Politics and Activism at the Olympics

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July 28, 2012; Source: Times Herald-Record (Associated Press)

Without overly politicizing that which is, at least in theory, a non-political global event, we find that nonprofit politics occasionally slip into the Olympic realm. One example involves the London Olympics’ (arguably creepy) mascots, Wenlock and Mandeville. Students and Scholars against Corporate Misbehaviour (SACOM) has charged that the Olympics committee turned to Chinese sweatshops to manufacture the things, alleging violations of international labor and fair trade standards. China vehemently denies SACOM’s charges.

Meanwhile, animal rights nonprofits have taken the Olympics to task for allegedly abusive practices involving Olympic events and Olympic celebrations. The Society for the Prevention of Cruelty to Animals (SPCA) has taken aim at Ann Romney’s sport, dressage, for the practice of tightening nosebands on the horses to prevent them from opening their mouths and losing competition points, a practice that has been called “like torture for horses.” In addition, an animal rights group called Viva! took the Olympics to task for the opening ceremony, which featured 70 sheep, 12 horses, 10 chickens, and three sheep dogs, saying that including the animals “smacks of the Roman gladiatorial arena.”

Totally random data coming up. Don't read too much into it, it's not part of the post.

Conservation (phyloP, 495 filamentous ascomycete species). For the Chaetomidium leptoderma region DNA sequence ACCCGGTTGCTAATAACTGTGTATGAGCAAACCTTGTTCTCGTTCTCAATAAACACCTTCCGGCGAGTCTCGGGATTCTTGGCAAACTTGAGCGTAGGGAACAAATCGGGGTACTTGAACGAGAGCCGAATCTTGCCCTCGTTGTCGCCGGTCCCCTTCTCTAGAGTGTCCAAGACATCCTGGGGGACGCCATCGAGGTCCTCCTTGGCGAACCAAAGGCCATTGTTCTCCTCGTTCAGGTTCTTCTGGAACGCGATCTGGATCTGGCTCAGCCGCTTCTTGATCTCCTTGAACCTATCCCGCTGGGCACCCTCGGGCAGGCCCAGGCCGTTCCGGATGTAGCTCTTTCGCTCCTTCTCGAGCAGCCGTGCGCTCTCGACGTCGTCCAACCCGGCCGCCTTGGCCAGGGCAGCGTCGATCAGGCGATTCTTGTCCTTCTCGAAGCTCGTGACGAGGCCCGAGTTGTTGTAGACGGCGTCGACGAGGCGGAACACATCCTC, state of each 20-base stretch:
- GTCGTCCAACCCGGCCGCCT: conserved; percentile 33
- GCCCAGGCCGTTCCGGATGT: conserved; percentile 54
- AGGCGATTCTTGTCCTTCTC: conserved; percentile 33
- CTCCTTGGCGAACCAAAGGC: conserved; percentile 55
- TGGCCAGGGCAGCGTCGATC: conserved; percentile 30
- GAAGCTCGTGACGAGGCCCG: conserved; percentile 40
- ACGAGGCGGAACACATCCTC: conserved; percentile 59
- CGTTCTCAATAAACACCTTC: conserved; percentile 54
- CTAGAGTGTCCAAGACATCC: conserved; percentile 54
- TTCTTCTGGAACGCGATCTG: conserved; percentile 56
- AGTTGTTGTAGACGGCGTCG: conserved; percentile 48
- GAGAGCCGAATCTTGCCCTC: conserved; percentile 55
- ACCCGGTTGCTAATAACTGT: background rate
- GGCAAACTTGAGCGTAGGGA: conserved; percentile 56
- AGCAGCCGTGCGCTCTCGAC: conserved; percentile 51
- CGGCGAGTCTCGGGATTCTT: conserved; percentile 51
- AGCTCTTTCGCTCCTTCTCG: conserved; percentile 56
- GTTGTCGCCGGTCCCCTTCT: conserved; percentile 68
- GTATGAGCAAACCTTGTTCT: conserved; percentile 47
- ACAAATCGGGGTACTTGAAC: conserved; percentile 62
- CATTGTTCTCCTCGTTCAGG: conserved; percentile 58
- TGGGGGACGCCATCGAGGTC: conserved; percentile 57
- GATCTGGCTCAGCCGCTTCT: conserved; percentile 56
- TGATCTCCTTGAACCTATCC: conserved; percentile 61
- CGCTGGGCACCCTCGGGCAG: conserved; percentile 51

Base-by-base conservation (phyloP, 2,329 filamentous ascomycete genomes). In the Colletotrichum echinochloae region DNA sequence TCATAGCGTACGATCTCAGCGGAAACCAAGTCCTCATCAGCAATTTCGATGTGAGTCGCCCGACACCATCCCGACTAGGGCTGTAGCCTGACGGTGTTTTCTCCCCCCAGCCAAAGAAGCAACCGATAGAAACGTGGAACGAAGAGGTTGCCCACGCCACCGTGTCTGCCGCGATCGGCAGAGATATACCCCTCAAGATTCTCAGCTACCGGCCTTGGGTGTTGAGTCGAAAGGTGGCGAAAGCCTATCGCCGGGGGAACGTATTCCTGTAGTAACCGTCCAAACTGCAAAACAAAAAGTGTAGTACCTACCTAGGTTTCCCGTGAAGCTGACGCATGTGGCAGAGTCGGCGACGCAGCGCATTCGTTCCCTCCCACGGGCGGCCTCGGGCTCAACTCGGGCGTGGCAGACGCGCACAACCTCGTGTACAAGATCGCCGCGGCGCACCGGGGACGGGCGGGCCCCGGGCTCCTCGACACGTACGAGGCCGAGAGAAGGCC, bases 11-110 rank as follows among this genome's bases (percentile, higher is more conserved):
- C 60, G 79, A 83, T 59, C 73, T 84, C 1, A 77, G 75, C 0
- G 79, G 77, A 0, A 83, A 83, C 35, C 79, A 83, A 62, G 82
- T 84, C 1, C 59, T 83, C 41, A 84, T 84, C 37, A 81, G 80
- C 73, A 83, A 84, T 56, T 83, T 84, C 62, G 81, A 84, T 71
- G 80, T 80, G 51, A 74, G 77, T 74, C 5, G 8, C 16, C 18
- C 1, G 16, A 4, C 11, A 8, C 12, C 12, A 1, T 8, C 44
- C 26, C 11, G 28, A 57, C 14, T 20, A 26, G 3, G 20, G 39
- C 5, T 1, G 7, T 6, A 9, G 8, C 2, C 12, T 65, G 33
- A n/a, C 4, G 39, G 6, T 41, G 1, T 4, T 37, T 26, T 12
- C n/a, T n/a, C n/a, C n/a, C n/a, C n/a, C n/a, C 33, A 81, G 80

The opening ceremonies also highlighted the role of Britain’s National Health Service, the largely single-payer system that the U.S. Congress and President Obama were unable to locate in this nation’s national health insurance reform. Some 45 organizations reportedly protested not only the extravagance and expense of the opening ceremonies, but also the presence of less than salutary corporate sponsors such as BP, Dow Chemical, and Rio Tinto as well as the highlighting of the NHS at a time when the Cameron government is cutting its budget by £20 billion.

Nevertheless, the National Health Service is supported by all three major political parties in the U.K., much like how Republicans and Democrats in the U.S. suggest that they both want to preserve Social Security. Can you imagine, however, a U.S. opening ceremony celebrating the Affordable Care Act and the Supreme Court’s decision upholding the individual mandate? Now that we would like to see.—Rick Cohen